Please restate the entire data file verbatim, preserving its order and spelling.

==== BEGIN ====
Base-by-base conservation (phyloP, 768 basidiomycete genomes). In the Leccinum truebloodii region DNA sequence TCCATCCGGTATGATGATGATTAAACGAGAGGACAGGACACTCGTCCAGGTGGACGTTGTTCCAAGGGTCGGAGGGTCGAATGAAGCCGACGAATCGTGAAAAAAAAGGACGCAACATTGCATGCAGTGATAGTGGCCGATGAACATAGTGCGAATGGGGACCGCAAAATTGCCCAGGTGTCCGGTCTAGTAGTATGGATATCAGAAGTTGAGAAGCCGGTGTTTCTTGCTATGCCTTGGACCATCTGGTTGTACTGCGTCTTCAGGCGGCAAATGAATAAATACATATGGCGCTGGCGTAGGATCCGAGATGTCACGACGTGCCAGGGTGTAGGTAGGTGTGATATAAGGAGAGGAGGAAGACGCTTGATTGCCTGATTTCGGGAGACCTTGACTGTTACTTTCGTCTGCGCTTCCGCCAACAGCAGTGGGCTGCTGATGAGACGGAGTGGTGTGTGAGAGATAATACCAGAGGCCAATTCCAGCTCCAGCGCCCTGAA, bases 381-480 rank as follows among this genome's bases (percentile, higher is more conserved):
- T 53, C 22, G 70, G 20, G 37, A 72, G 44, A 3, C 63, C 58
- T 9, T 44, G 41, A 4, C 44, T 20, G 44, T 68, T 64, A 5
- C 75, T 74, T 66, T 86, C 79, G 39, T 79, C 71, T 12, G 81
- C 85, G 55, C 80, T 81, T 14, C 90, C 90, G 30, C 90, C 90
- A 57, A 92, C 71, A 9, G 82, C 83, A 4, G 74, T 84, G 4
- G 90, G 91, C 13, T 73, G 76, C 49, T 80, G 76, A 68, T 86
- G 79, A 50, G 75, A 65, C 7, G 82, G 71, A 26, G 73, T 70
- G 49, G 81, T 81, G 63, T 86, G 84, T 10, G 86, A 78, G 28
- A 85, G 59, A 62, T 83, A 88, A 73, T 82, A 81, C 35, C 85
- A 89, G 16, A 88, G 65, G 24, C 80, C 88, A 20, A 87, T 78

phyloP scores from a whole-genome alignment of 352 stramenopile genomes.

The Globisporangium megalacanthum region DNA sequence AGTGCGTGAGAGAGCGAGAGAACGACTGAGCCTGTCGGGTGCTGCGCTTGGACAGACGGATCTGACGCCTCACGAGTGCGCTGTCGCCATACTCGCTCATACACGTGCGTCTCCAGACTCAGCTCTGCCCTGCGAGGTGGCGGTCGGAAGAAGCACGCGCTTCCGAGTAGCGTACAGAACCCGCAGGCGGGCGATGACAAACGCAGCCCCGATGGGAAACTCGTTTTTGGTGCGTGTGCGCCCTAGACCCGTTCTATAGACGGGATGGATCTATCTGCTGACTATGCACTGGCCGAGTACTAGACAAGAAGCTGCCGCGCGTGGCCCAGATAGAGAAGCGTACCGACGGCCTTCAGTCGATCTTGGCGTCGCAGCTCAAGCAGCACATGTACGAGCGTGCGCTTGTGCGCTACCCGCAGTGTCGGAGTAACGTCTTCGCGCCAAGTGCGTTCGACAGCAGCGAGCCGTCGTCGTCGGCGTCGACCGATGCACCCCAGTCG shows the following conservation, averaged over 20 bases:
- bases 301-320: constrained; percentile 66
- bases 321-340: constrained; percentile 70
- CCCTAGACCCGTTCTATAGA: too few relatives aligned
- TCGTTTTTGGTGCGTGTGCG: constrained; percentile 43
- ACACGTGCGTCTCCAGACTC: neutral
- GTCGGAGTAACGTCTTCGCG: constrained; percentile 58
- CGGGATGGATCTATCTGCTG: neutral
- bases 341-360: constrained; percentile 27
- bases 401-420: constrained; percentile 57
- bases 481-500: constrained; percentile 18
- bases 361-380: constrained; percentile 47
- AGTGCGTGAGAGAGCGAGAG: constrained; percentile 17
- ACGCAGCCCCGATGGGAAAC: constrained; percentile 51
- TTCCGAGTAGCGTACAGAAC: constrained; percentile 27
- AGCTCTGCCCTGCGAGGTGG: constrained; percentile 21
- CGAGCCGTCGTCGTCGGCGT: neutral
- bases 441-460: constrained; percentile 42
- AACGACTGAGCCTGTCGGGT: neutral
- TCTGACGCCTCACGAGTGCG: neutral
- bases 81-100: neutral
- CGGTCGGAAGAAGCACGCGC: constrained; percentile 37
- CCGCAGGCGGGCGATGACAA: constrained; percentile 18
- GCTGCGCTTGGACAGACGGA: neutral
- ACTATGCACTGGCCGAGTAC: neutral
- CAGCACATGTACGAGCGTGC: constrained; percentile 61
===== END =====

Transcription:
Base-by-base conservation (phyloP, 768 basidiomycete genomes). In the Leccinum truebloodii region DNA sequence TCCATCCGGTATGATGATGATTAAACGAGAGGACAGGACACTCGTCCAGGTGGACGTTGTTCCAAGGGTCGGAGGGTCGAATGAAGCCGACGAATCGTGAAAAAAAAGGACGCAACATTGCATGCAGTGATAGTGGCCGATGAACATAGTGCGAATGGGGACCGCAAAATTGCCCAGGTGTCCGGTCTAGTAGTATGGATATCAGAAGTTGAGAAGCCGGTGTTTCTTGCTATGCCTTGGACCATCTGGTTGTACTGCGTCTTCAGGCGGCAAATGAATAAATACATATGGCGCTGGCGTAGGATCCGAGATGTCACGACGTGCCAGGGTGTAGGTAGGTGTGATATAAGGAGAGGAGGAAGACGCTTGATTGCCTGATTTCGGGAGACCTTGACTGTTACTTTCGTCTGCGCTTCCGCCAACAGCAGTGGGCTGCTGATGAGACGGAGTGGTGTGTGAGAGATAATACCAGAGGCCAATTCCAGCTCCAGCGCCCTGAA, bases 381-480 rank as follows among this genome's bases (percentile, higher is more conserved):
- T 53, C 22, G 70, G 20, G 37, A 72, G 44, A 3, C 63, C 58
- T 9, T 44, G 41, A 4, C 44, T 20, G 44, T 68, T 64, A 5
- C 75, T 74, T 66, T 86, C 79, G 39, T 79, C 71, T 12, G 81
- C 85, G 55, C 80, T 81, T 14, C 90, C 90, G 30, C 90, C 90
- A 57, A 92, C 71, A 9, G 82, C 83, A 4, G 74, T 84, G 4
- G 90, G 91, C 13, T 73, G 76, C 49, T 80, G 76, A 68, T 86
- G 79, A 50, G 75, A 65, C 7, G 82, G 71, A 26, G 73, T 70
- G 49, G 81, T 81, G 63, T 86, G 84, T 10, G 86, A 78, G 28
- A 85, G 59, A 62, T 83, A 88, A 73, T 82, A 81, C 35, C 85
- A 89, G 16, A 88, G 65, G 24, C 80, C 88, A 20, A 87, T 78

phyloP scores from a whole-genome alignment of 352 stramenopile genomes.

The Globisporangium megalacanthum region DNA sequence AGTGCGTGAGAGAGCGAGAGAACGACTGAGCCTGTCGGGTGCTGCGCTTGGACAGACGGATCTGACGCCTCACGAGTGCGCTGTCGCCATACTCGCTCATACACGTGCGTCTCCAGACTCAGCTCTGCCCTGCGAGGTGGCGGTCGGAAGAAGCACGCGCTTCCGAGTAGCGTACAGAACCCGCAGGCGGGCGATGACAAACGCAGCCCCGATGGGAAACTCGTTTTTGGTGCGTGTGCGCCCTAGACCCGTTCTATAGACGGGATGGATCTATCTGCTGACTATGCACTGGCCGAGTACTAGACAAGAAGCTGCCGCGCGTGGCCCAGATAGAGAAGCGTACCGACGGCCTTCAGTCGATCTTGGCGTCGCAGCTCAAGCAGCACATGTACGAGCGTGCGCTTGTGCGCTACCCGCAGTGTCGGAGTAACGTCTTCGCGCCAAGTGCGTTCGACAGCAGCGAGCCGTCGTCGTCGGCGTCGACCGATGCACCCCAGTCG shows the following conservation, averaged over 20 bases:
- bases 301-320: constrained; percentile 66
- bases 321-340: constrained; percentile 70
- CCCTAGACCCGTTCTATAGA: too few relatives aligned
- TCGTTTTTGGTGCGTGTGCG: constrained; percentile 43
- ACACGTGCGTCTCCAGACTC: neutral
- GTCGGAGTAACGTCTTCGCG: constrained; percentile 58
- CGGGATGGATCTATCTGCTG: neutral
- bases 341-360: constrained; percentile 27
- bases 401-420: constrained; percentile 57
- bases 481-500: constrained; percentile 18
- bases 361-380: constrained; percentile 47
- AGTGCGTGAGAGAGCGAGAG: constrained; percentile 17
- ACGCAGCCCCGATGGGAAAC: constrained; percentile 51
- TTCCGAGTAGCGTACAGAAC: constrained; percentile 27
- AGCTCTGCCCTGCGAGGTGG: constrained; percentile 21
- CGAGCCGTCGTCGTCGGCGT: neutral
- bases 441-460: constrained; percentile 42
- AACGACTGAGCCTGTCGGGT: neutral
- TCTGACGCCTCACGAGTGCG: neutral
- bases 81-100: neutral
- CGGTCGGAAGAAGCACGCGC: constrained; percentile 37
- CCGCAGGCGGGCGATGACAA: constrained; percentile 18
- GCTGCGCTTGGACAGACGGA: neutral
- ACTATGCACTGGCCGAGTAC: neutral
- CAGCACATGTACGAGCGTGC: constrained; percentile 61